"what happened"

  14. #14
    The lasting image of shuttling families out of a city overrun by the Taliban has not been lost on me. Find a different nit to pick wormtongue.

  15. #15
    And thatís how you swat away a shit covered fly.

  16. #16
    Quote Originally Posted by Liquid Karma View Post
    The lasting image of shuttling families out of a city overrun by the Taliban has not been lost on me. Find a different nit to pick wormtongue.
    That's a nice way of saying "Let's hope Biden learned something from his last clusterfuck." We can always hope.

  17. #17
    I literally made the point that our withdrawal of families now is the lesson he learned from that.

    Do you have anything productive to add to the discussion?

  18. #18
    Quote Originally Posted by Liquid Karma View Post
    I literally made the point that our withdrawal of families now is the lesson he learned from that.

    Do you have anything productive to add to the discussion?
    Sensitive Sally is sensitive.

    I think this is a no-win situation. We have no interest worth defending in Ukraine, other than our credibility to keep our commitments, and that's gone after Afghanistan. This is the start of the heavy price we're going to pay for that failure. More to come.

    Weakness remains provocative.
    Last edited by WokeandBroke; 01-24-2022 at 01:33 PM.

  19. #19
    Alphonso Smith
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    Ukraine is on the border of Russia, has historically been closely connected to Russia, and a vital national interest for the Russians. Save for the border, none of that is true for NATO or the US. Furthermore, it would be more than a little disadvantageous for NATO and the US to try to fight the Russian army in Ukraine.

    So, will Putin invade Ukraine? Probably not.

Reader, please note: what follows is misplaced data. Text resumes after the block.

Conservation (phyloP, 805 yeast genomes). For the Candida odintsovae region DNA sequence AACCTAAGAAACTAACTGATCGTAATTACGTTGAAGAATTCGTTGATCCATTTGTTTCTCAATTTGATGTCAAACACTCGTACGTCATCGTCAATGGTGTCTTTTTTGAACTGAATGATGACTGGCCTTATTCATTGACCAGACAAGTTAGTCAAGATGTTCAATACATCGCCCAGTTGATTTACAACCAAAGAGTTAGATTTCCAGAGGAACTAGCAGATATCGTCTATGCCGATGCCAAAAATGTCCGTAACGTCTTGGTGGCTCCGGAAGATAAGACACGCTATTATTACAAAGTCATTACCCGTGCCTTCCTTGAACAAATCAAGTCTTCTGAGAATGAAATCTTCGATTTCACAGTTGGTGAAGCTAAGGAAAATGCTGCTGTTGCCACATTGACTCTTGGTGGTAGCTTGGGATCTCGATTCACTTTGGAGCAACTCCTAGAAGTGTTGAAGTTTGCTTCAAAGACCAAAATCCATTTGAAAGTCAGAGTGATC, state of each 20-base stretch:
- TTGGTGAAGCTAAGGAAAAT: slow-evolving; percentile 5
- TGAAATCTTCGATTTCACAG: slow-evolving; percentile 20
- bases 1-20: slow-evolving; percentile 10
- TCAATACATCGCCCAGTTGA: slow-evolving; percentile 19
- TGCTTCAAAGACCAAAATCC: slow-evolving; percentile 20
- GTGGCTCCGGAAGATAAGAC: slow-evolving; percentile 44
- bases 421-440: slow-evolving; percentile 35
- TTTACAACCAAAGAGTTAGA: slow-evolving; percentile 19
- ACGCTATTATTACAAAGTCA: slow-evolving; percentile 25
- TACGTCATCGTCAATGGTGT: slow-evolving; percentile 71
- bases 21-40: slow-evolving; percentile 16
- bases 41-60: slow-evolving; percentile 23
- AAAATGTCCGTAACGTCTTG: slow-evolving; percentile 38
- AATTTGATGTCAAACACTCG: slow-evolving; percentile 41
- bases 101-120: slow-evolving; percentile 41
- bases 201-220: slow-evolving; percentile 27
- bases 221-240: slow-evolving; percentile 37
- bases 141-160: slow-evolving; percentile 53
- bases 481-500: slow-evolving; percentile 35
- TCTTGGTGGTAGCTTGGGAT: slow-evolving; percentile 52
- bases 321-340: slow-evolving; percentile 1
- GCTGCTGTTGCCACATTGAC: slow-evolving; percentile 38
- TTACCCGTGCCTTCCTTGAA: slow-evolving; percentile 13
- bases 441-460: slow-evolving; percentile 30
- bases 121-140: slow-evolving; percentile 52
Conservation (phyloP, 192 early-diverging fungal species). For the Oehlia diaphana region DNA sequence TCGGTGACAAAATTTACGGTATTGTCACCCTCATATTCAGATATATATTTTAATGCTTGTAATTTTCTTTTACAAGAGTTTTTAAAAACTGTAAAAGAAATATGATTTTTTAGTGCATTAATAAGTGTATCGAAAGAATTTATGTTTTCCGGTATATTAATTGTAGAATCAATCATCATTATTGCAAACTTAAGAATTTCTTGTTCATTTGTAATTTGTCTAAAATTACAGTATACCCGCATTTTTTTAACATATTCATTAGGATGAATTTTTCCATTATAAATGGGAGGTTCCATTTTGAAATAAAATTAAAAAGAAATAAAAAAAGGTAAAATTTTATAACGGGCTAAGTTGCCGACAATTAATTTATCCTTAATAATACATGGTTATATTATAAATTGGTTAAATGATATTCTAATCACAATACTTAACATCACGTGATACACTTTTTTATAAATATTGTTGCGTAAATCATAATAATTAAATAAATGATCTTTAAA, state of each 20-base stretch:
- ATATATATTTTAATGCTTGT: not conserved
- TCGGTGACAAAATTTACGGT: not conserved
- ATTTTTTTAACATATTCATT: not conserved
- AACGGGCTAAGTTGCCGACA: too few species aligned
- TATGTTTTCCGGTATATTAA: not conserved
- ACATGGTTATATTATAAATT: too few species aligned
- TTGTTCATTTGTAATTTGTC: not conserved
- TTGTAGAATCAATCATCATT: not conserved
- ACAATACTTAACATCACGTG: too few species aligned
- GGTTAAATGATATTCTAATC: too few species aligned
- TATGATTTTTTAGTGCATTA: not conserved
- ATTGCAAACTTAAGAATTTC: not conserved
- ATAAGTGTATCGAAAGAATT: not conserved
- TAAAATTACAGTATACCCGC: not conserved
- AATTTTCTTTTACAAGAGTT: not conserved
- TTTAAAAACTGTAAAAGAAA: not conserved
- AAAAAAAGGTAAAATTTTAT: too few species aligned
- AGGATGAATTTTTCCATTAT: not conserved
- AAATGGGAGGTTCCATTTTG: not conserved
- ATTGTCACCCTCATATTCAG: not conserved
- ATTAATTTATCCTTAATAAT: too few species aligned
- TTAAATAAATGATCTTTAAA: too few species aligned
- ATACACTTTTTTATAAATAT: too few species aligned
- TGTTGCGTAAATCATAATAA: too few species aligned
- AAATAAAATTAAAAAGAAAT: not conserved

So, what's he up to?

    He wants to expose cracks within NATO and dramatize for the Ukrainians that when push comes to shove the US will not protect Ukraine and may cause a mess for Europe's crucially important gas supplies.

    Putin wants NATO and the West to agree with Russia that Ukraine will not be a member of NATO (which Europe does not want anyway). He wants acceptance of Russia's annexation of Crimea and southeastern Ukraine, and he does not want certain threatening weapons in Ukraine or in states bordering Russia.

    He wants a deal now, while Biden is weak and has a demonstrated record of being a consistent foreign policy loser. Maybe the US can be split from the rest of NATO on some issues. He probably can't get everything that he wants but he may be able to get some of it and at the same time expose US and NATO differences and weaknesses. This is a very dangerous game. But Ukraine is a vital interest to Russia, and the US leadership is weak and poor.

  20. #20
    No, just tired of your deliberately evasive attempts to avoid any critical discussion with your typical reductionist bullshit.

    We kept our commitment in Afghanistan for 20 years until Donald Trump decided to initiate a withdrawal without a defined timetable and then the Biden admin crapped the bed on the execution of it.

    I think this really goes back to 2014 far more than anything to do with Afghanistan. The sanctions weren't enough of a future deterrent from the start, and then Trump actually went before the G7 and made a case to excuse Russia's annexation of Crimea, while at the same time extending those same sanctions and working overtly to weaken NATO in the process. 7 years of appeasement from 3 administrations, plus attempting to neuter the regional power check against Russia contributed to Putin knowing he can thumb his nose at the world. And he used that period to leverage Russia's natural gas resources to grab Europe by the balls, which is why they now are stuck on the Neville Chamberlain memorial expressway.

    You can argue we haven't treated Russia harshly enough following 2014 and I will agree with you. Your dogmatic narrowing of blame to Afghanistan as being some canary in the coal mine that we won't "keep our commitments" is lazy at best and intellectually dishonest at worst as a transparent attempt to avoid any critical look inward at the role Republican leadership played in this mess.